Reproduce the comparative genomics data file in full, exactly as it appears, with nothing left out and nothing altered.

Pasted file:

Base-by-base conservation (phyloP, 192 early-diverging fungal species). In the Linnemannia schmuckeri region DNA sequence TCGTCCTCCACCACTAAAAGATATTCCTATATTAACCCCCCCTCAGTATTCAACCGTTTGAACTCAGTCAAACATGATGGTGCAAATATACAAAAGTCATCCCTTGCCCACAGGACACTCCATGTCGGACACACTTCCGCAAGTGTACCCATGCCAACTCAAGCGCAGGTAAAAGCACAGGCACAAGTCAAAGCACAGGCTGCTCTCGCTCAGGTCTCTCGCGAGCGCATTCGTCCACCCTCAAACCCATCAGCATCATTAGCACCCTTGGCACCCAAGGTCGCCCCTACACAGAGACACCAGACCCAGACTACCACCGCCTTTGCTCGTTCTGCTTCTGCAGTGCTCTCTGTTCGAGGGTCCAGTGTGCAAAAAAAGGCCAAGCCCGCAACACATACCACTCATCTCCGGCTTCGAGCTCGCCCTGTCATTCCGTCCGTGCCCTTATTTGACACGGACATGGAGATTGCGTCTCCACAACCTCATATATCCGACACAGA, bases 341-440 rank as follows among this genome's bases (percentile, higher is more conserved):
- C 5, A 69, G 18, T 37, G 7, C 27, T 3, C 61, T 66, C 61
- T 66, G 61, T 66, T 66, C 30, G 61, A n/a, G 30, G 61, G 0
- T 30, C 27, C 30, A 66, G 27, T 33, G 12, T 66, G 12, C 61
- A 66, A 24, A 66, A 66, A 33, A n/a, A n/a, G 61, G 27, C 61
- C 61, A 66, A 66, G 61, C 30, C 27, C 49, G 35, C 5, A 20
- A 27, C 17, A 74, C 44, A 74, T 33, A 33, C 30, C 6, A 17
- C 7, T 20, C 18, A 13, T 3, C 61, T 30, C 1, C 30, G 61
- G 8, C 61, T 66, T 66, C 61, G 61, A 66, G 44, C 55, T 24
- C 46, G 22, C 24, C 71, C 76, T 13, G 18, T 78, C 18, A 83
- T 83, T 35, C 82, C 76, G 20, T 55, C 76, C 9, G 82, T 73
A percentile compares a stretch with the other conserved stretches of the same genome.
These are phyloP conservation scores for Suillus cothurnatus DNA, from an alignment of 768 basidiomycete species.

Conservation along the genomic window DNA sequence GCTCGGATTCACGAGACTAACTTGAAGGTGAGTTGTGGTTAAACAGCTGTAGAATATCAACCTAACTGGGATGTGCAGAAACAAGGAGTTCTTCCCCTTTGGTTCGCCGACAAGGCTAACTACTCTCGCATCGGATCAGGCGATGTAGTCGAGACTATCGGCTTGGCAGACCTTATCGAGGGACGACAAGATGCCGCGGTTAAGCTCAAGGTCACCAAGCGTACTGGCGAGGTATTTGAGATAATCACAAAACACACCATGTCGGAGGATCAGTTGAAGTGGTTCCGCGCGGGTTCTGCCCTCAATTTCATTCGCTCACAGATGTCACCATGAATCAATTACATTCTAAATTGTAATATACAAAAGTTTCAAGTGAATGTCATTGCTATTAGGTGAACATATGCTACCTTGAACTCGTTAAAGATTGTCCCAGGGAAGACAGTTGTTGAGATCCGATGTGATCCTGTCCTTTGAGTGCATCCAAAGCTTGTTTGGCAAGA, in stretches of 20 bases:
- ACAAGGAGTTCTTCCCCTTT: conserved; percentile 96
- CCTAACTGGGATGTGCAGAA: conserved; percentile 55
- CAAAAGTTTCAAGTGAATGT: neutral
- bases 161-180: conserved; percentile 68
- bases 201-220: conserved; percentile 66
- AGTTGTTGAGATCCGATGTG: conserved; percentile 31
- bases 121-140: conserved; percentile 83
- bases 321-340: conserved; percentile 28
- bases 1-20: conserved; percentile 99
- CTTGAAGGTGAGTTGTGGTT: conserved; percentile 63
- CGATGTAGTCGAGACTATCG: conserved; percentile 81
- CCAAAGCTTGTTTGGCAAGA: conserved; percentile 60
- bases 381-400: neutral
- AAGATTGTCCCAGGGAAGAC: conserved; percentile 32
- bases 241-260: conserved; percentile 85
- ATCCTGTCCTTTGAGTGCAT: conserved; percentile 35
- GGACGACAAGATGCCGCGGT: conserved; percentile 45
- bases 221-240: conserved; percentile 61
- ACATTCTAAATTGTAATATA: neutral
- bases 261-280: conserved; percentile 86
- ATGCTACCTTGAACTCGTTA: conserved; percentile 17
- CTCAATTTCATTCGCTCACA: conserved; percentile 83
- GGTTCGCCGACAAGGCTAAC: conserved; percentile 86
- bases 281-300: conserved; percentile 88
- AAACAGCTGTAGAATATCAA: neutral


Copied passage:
Base-by-base conservation (phyloP, 192 early-diverging fungal species). In the Linnemannia schmuckeri region DNA sequence TCGTCCTCCACCACTAAAAGATATTCCTATATTAACCCCCCCTCAGTATTCAACCGTTTGAACTCAGTCAAACATGATGGTGCAAATATACAAAAGTCATCCCTTGCCCACAGGACACTCCATGTCGGACACACTTCCGCAAGTGTACCCATGCCAACTCAAGCGCAGGTAAAAGCACAGGCACAAGTCAAAGCACAGGCTGCTCTCGCTCAGGTCTCTCGCGAGCGCATTCGTCCACCCTCAAACCCATCAGCATCATTAGCACCCTTGGCACCCAAGGTCGCCCCTACACAGAGACACCAGACCCAGACTACCACCGCCTTTGCTCGTTCTGCTTCTGCAGTGCTCTCTGTTCGAGGGTCCAGTGTGCAAAAAAAGGCCAAGCCCGCAACACATACCACTCATCTCCGGCTTCGAGCTCGCCCTGTCATTCCGTCCGTGCCCTTATTTGACACGGACATGGAGATTGCGTCTCCACAACCTCATATATCCGACACAGA, bases 341-440 rank as follows among this genome's bases (percentile, higher is more conserved):
- C 5, A 69, G 18, T 37, G 7, C 27, T 3, C 61, T 66, C 61
- T 66, G 61, T 66, T 66, C 30, G 61, A n/a, G 30, G 61, G 0
- T 30, C 27, C 30, A 66, G 27, T 33, G 12, T 66, G 12, C 61
- A 66, A 24, A 66, A 66, A 33, A n/a, A n/a, G 61, G 27, C 61
- C 61, A 66, A 66, G 61, C 30, C 27, C 49, G 35, C 5, A 20
- A 27, C 17, A 74, C 44, A 74, T 33, A 33, C 30, C 6, A 17
- C 7, T 20, C 18, A 13, T 3, C 61, T 30, C 1, C 30, G 61
- G 8, C 61, T 66, T 66, C 61, G 61, A 66, G 44, C 55, T 24
- C 46, G 22, C 24, C 71, C 76, T 13, G 18, T 78, C 18, A 83
- T 83, T 35, C 82, C 76, G 20, T 55, C 76, C 9, G 82, T 73
A percentile compares a stretch with the other conserved stretches of the same genome.
These are phyloP conservation scores for Suillus cothurnatus DNA, from an alignment of 768 basidiomycete species.

Conservation along the genomic window DNA sequence GCTCGGATTCACGAGACTAACTTGAAGGTGAGTTGTGGTTAAACAGCTGTAGAATATCAACCTAACTGGGATGTGCAGAAACAAGGAGTTCTTCCCCTTTGGTTCGCCGACAAGGCTAACTACTCTCGCATCGGATCAGGCGATGTAGTCGAGACTATCGGCTTGGCAGACCTTATCGAGGGACGACAAGATGCCGCGGTTAAGCTCAAGGTCACCAAGCGTACTGGCGAGGTATTTGAGATAATCACAAAACACACCATGTCGGAGGATCAGTTGAAGTGGTTCCGCGCGGGTTCTGCCCTCAATTTCATTCGCTCACAGATGTCACCATGAATCAATTACATTCTAAATTGTAATATACAAAAGTTTCAAGTGAATGTCATTGCTATTAGGTGAACATATGCTACCTTGAACTCGTTAAAGATTGTCCCAGGGAAGACAGTTGTTGAGATCCGATGTGATCCTGTCCTTTGAGTGCATCCAAAGCTTGTTTGGCAAGA, in stretches of 20 bases:
- ACAAGGAGTTCTTCCCCTTT: conserved; percentile 96
- CCTAACTGGGATGTGCAGAA: conserved; percentile 55
- CAAAAGTTTCAAGTGAATGT: neutral
- bases 161-180: conserved; percentile 68
- bases 201-220: conserved; percentile 66
- AGTTGTTGAGATCCGATGTG: conserved; percentile 31
- bases 121-140: conserved; percentile 83
- bases 321-340: conserved; percentile 28
- bases 1-20: conserved; percentile 99
- CTTGAAGGTGAGTTGTGGTT: conserved; percentile 63
- CGATGTAGTCGAGACTATCG: conserved; percentile 81
- CCAAAGCTTGTTTGGCAAGA: conserved; percentile 60
- bases 381-400: neutral
- AAGATTGTCCCAGGGAAGAC: conserved; percentile 32
- bases 241-260: conserved; percentile 85
- ATCCTGTCCTTTGAGTGCAT: conserved; percentile 35
- GGACGACAAGATGCCGCGGT: conserved; percentile 45
- bases 221-240: conserved; percentile 61
- ACATTCTAAATTGTAATATA: neutral
- bases 261-280: conserved; percentile 86
- ATGCTACCTTGAACTCGTTA: conserved; percentile 17
- CTCAATTTCATTCGCTCACA: conserved; percentile 83
- GGTTCGCCGACAAGGCTAAC: conserved; percentile 86
- bases 281-300: conserved; percentile 88
- AAACAGCTGTAGAATATCAA: neutral